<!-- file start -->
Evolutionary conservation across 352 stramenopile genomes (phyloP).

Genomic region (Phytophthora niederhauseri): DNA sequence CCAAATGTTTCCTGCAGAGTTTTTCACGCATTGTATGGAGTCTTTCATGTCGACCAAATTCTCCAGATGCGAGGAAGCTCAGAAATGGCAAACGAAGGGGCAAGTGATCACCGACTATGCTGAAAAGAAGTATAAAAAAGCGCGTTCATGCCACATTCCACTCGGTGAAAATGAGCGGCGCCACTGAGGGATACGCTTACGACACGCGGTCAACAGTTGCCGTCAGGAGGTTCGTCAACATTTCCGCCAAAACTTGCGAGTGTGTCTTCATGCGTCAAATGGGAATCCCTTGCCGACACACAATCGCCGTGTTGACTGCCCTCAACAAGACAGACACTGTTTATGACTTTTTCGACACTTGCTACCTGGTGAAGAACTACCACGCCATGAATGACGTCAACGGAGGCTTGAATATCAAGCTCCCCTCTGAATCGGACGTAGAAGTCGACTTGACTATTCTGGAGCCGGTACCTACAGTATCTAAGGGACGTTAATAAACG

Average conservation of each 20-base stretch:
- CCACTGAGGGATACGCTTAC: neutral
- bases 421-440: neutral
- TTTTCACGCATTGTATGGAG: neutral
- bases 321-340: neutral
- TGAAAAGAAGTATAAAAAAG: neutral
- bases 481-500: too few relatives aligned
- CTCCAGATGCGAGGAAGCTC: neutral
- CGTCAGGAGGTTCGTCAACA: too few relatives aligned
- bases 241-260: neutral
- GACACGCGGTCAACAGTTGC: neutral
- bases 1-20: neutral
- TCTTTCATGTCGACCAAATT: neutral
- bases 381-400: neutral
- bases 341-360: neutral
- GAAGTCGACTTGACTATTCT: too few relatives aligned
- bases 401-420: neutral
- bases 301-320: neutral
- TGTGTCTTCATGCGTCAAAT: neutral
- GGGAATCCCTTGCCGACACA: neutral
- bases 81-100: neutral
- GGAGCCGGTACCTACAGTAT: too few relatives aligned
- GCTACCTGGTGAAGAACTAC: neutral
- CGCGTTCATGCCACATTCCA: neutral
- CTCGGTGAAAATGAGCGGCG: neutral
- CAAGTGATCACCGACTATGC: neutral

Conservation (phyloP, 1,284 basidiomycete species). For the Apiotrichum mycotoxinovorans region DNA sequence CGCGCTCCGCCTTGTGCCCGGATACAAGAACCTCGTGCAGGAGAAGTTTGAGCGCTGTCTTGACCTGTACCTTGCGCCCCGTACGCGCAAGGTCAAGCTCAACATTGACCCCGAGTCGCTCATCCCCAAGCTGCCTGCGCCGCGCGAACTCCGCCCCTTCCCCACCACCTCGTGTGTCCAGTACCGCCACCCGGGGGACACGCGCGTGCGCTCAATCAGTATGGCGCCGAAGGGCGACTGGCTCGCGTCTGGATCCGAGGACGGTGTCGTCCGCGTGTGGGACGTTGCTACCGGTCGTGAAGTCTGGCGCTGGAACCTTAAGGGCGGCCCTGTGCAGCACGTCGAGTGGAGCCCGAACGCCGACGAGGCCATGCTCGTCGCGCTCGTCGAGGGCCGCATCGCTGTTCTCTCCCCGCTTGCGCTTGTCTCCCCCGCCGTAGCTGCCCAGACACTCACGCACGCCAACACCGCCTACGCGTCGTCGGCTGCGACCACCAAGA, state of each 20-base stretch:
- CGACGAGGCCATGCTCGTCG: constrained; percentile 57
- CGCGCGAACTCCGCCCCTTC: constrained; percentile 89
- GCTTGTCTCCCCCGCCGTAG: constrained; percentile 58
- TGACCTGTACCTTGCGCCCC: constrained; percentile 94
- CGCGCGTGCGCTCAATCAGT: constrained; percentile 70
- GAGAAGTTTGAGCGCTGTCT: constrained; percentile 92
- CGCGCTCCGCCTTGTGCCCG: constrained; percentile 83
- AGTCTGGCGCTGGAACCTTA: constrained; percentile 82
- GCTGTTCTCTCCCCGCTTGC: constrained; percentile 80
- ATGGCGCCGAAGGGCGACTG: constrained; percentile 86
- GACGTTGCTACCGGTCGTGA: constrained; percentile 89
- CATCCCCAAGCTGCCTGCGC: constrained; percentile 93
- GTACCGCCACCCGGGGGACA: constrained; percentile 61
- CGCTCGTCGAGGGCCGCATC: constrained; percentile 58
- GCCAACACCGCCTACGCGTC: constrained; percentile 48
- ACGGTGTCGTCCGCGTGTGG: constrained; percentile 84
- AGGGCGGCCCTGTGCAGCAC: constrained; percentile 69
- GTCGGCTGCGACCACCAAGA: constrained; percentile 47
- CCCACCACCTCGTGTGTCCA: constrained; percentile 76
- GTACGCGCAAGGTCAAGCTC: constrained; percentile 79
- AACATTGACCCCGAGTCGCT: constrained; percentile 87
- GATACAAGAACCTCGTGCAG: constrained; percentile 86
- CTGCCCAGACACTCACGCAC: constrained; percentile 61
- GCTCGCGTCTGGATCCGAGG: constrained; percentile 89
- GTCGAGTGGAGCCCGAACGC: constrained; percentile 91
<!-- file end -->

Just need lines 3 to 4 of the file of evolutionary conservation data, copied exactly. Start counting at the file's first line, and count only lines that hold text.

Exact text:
Average conservation of each 20-base stretch:
- CCACTGAGGGATACGCTTAC: neutral